SEO for startups

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  • March 7, 2011
Patrick Altoft

Patrick Altoft

Director of Strategy

There are a few posts out at the moment discussing whether SEO is a viable marketing strategy for startups.

We’ve had the chance to work with some great startups and seen the important part that SEO has played in their growth but I don’t think investing heavily in SEO is the right strategy for everybody.

For me there are two levels to SEO. The first is doing the on-site aspects and basic keyword research/link-building which every startup simply has to do in order to be visible on the web. This is virtually zero cost so everybody needs to do it.

The second is the higher level SEO involving a decent agency or perhaps a strong in-house team. This typically costs anywhere from £50k/year upwards if you want to compete for decent keywords and factoring agency fees as well as developer time to implement changes.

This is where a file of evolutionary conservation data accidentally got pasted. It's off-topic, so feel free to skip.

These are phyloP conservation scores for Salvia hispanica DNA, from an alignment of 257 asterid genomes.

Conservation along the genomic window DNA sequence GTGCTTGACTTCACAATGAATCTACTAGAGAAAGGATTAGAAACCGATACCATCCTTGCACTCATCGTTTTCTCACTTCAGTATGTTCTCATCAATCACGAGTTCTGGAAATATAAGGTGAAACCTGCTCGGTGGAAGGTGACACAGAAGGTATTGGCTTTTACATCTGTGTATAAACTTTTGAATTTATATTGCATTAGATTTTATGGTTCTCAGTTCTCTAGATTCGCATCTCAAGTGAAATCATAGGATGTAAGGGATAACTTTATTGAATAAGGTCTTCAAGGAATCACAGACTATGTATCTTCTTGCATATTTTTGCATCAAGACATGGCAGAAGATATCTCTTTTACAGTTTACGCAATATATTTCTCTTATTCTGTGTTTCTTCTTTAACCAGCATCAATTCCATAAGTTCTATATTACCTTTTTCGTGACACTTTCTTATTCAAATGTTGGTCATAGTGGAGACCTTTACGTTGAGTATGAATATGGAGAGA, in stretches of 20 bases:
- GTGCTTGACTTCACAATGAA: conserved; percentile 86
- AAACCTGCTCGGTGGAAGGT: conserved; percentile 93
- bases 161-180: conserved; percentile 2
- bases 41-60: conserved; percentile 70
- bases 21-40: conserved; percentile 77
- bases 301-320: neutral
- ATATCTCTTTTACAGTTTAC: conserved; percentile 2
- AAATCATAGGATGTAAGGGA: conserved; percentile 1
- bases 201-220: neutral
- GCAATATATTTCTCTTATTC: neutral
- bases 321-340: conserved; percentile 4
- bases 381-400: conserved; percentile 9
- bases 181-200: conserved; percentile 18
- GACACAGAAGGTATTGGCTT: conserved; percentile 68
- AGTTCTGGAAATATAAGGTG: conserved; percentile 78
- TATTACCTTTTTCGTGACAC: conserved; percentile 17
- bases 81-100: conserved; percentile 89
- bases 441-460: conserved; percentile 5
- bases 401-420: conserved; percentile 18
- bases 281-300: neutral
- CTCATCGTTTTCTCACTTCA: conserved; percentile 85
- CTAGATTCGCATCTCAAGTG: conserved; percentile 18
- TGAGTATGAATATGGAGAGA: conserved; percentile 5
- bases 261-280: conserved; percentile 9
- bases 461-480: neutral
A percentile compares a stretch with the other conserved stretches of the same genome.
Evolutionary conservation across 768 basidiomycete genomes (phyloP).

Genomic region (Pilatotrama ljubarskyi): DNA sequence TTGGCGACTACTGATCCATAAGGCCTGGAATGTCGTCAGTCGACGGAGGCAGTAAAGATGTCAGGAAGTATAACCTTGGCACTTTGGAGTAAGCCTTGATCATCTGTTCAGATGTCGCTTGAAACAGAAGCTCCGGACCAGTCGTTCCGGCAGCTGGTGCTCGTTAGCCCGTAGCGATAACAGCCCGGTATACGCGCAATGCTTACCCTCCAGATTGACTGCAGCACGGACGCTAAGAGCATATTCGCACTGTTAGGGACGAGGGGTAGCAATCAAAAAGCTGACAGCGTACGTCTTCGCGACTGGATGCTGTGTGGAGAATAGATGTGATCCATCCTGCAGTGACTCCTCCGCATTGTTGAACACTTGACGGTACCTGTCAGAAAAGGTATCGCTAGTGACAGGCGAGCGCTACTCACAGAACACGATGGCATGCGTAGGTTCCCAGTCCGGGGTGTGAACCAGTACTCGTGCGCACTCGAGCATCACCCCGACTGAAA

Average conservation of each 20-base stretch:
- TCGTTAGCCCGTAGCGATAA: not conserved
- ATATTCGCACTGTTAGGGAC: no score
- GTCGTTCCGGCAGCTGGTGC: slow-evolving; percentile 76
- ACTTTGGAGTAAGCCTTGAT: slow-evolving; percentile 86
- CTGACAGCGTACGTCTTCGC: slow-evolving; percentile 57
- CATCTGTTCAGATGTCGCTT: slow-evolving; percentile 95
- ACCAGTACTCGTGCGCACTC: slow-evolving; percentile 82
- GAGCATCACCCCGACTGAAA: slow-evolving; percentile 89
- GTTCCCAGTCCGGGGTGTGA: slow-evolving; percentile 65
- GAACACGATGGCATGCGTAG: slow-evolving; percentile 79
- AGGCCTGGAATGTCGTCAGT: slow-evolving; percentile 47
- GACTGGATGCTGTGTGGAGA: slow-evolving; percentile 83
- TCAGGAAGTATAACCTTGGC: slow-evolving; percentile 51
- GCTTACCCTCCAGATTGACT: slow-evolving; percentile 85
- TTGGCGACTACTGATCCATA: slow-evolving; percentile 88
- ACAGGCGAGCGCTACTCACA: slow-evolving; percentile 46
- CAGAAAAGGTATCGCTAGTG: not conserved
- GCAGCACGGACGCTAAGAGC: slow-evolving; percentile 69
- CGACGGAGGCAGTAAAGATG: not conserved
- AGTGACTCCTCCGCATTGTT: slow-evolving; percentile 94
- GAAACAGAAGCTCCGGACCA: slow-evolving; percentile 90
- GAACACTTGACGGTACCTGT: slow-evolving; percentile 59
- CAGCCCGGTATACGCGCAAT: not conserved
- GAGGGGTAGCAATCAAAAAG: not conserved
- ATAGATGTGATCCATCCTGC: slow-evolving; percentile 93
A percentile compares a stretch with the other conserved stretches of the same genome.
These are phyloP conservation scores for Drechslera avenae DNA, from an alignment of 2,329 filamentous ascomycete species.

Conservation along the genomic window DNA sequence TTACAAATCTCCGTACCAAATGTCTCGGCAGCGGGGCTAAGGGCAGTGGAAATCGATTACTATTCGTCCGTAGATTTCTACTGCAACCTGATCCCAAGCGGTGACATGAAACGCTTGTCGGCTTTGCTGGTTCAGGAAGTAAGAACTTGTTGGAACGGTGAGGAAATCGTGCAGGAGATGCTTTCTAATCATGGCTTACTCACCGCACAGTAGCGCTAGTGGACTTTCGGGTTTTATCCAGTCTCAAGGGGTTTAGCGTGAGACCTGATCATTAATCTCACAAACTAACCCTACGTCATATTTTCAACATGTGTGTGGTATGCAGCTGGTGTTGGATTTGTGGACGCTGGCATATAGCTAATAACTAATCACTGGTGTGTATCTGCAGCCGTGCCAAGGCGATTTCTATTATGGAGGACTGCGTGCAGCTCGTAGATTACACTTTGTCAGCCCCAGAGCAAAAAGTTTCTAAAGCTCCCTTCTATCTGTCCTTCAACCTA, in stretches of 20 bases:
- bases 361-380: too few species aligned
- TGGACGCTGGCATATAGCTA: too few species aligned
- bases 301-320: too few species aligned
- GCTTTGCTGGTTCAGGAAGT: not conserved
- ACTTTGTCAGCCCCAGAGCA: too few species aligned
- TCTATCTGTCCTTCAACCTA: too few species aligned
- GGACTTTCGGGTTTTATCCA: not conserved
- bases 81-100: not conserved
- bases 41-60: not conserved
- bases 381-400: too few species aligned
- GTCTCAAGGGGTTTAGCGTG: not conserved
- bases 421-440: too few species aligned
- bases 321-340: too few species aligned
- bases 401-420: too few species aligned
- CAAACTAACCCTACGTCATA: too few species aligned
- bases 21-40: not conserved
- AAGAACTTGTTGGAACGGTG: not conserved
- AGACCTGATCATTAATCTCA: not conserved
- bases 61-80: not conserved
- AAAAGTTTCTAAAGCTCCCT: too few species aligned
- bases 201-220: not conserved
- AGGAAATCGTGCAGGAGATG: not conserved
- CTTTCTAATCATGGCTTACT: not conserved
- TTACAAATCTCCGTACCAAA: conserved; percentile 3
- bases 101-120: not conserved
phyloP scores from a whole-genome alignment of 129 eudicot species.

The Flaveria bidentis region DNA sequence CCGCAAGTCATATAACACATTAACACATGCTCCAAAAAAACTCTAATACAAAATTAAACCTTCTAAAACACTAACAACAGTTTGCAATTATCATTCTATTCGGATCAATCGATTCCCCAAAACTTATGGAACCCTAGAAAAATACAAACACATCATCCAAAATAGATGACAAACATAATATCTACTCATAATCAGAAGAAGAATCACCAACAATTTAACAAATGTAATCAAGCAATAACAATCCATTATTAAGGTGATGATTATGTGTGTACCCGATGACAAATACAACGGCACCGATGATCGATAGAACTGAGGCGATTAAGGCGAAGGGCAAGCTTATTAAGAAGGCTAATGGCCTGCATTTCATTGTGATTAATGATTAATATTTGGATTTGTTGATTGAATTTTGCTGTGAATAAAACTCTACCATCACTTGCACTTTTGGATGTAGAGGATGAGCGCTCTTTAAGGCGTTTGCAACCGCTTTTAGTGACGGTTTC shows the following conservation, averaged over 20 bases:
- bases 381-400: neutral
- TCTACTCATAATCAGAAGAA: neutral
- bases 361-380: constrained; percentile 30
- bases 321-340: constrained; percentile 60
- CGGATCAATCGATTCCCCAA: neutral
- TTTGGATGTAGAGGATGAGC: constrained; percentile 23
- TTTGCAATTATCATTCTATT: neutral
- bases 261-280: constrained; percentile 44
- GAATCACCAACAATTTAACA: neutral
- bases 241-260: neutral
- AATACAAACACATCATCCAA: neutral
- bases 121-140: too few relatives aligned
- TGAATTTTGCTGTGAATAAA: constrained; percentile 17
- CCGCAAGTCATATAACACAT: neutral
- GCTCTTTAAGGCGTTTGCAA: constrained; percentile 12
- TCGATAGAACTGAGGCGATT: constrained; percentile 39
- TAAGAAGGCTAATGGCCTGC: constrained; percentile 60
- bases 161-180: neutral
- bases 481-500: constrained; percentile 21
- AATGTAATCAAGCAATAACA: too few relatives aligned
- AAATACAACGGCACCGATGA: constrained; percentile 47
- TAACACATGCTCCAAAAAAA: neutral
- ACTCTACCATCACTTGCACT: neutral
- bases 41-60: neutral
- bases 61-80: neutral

For startups the key thing to understand when deciding whether to invest in SEO are the simple laws of supply & demand. If you are launching a new service such as WakeMate then very few people are likely to search for such a product, there simply isn’t an established market for it. You need to build the demand first.

On the other hand if you want to launch a new business doing a great job of selling office supplies or perhaps a hotel booking engine there are literally millions to be made every month if you rank well on Google for loads of keywords. The problem is that to compete in these sectors you will need a £50k plus annual SEO budget in place which might be a stretch if you don’t have sufficient funding. Lots of demand but also lots of supply & competition too.

So the short answer is that if you are a startup in a sector where there is lots of demand and you have the budget to compete then SEO is definitely a strategy to pursue. If you are in a sector where you need to create demand then it’s probably best to put your budget elsewhere and just do the basics.

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